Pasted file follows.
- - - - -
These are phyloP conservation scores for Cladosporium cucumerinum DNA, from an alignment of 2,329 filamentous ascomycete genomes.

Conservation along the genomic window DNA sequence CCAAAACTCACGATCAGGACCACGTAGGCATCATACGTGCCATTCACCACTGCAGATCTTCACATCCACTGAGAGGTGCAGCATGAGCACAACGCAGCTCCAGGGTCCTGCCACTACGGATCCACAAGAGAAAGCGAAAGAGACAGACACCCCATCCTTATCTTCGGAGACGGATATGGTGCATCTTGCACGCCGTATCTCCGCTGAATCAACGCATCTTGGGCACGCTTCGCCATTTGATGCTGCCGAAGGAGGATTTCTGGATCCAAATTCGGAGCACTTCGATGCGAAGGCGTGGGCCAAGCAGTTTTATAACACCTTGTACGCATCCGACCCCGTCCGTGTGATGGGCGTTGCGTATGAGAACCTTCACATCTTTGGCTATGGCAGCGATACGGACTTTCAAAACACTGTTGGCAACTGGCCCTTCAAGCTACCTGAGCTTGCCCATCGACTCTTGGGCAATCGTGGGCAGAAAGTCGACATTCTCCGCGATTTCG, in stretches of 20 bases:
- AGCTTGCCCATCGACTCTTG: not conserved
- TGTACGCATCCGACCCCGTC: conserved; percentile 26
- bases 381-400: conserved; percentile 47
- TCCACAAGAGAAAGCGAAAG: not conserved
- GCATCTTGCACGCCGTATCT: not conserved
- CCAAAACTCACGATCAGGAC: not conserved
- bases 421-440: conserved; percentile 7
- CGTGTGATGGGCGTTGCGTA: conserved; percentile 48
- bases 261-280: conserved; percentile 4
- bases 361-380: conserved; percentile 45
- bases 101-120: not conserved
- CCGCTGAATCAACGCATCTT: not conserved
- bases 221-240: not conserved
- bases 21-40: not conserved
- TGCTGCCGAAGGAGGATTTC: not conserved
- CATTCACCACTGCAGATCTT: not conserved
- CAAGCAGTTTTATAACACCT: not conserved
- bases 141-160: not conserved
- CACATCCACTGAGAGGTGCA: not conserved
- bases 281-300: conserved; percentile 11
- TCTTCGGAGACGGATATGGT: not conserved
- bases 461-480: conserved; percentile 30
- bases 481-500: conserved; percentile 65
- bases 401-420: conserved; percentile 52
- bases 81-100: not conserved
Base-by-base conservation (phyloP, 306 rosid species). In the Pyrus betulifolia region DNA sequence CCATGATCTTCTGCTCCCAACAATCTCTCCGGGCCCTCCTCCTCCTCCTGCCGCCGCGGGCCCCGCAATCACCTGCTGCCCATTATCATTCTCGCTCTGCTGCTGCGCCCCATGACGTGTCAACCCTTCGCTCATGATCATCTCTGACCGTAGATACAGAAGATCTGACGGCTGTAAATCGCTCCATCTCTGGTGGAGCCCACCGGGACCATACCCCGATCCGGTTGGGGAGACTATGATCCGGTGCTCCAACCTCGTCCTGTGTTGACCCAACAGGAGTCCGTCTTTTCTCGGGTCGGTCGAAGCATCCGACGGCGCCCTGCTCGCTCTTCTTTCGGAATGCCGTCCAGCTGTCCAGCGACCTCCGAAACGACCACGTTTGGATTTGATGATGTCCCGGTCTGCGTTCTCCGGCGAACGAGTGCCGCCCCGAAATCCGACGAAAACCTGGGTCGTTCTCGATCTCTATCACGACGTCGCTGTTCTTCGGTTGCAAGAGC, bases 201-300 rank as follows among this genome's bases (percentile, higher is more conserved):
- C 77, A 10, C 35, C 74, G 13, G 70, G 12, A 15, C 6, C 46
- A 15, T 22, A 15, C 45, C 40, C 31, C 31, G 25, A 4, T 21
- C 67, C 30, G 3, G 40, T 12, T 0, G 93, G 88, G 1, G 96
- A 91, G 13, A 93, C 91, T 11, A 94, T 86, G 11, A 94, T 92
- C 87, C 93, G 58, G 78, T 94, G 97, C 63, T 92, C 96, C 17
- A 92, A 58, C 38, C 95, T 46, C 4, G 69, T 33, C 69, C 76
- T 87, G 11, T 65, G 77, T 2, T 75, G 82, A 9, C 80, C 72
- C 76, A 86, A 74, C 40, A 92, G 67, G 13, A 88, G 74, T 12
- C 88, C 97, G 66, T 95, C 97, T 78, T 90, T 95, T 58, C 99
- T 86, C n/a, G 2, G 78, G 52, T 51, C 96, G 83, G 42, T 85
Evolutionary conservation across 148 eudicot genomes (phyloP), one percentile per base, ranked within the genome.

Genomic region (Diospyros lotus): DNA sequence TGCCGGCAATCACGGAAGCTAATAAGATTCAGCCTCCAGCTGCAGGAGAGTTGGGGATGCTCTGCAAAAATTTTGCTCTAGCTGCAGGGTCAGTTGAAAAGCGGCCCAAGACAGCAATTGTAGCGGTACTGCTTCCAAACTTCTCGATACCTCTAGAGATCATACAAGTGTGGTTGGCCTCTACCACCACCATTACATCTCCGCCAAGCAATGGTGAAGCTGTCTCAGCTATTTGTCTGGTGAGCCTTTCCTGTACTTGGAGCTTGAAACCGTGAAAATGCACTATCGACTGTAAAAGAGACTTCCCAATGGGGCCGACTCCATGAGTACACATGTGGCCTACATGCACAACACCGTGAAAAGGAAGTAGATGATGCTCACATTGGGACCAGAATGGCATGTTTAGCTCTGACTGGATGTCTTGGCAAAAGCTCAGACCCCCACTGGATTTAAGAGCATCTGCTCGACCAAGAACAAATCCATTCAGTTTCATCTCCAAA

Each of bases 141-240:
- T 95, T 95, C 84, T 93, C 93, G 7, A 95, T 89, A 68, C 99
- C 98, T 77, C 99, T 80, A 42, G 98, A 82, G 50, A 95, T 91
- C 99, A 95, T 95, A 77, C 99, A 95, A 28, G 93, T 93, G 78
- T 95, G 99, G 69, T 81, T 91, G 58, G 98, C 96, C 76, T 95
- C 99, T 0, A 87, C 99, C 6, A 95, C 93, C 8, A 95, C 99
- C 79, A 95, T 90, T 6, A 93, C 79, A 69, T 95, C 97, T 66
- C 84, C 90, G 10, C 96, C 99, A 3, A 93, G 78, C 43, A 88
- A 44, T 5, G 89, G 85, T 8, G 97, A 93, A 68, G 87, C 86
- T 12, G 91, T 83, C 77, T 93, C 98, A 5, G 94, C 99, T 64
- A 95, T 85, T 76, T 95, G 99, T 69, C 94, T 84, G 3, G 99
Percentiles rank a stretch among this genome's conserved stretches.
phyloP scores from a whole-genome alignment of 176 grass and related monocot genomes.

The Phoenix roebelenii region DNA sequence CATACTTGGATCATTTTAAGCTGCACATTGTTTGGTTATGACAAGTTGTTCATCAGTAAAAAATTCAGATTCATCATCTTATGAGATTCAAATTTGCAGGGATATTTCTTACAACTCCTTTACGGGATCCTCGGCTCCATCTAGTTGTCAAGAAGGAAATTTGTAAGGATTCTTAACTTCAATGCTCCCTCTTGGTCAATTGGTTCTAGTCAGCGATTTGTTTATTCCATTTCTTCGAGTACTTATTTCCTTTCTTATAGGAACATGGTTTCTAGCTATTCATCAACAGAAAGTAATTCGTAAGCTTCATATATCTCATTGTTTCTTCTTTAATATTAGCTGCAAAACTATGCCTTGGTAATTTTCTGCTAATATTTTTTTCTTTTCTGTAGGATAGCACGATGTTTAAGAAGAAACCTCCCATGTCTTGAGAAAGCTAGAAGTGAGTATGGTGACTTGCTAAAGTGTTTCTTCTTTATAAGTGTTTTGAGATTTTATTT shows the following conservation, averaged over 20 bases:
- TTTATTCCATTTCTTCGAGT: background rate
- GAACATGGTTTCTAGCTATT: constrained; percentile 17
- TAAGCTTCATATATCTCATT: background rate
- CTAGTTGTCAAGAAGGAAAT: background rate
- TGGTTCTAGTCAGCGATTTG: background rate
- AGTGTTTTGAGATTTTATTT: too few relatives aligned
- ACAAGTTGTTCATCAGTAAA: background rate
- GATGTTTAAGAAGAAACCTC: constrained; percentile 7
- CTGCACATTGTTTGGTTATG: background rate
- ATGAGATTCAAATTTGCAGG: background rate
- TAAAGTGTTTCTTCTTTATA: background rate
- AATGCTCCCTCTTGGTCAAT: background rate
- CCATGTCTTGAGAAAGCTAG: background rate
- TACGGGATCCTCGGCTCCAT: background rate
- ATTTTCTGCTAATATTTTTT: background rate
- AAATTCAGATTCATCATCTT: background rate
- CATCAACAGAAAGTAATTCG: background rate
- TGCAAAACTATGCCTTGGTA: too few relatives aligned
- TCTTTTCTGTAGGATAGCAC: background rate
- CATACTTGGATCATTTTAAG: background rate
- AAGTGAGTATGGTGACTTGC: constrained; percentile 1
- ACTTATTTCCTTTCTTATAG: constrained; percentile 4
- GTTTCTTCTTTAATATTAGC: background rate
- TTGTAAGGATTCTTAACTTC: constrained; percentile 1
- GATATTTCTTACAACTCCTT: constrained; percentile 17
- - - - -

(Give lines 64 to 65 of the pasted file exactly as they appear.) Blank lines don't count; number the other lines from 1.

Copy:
- ATGAGATTCAAATTTGCAGG: background rate
- TAAAGTGTTTCTTCTTTATA: background rate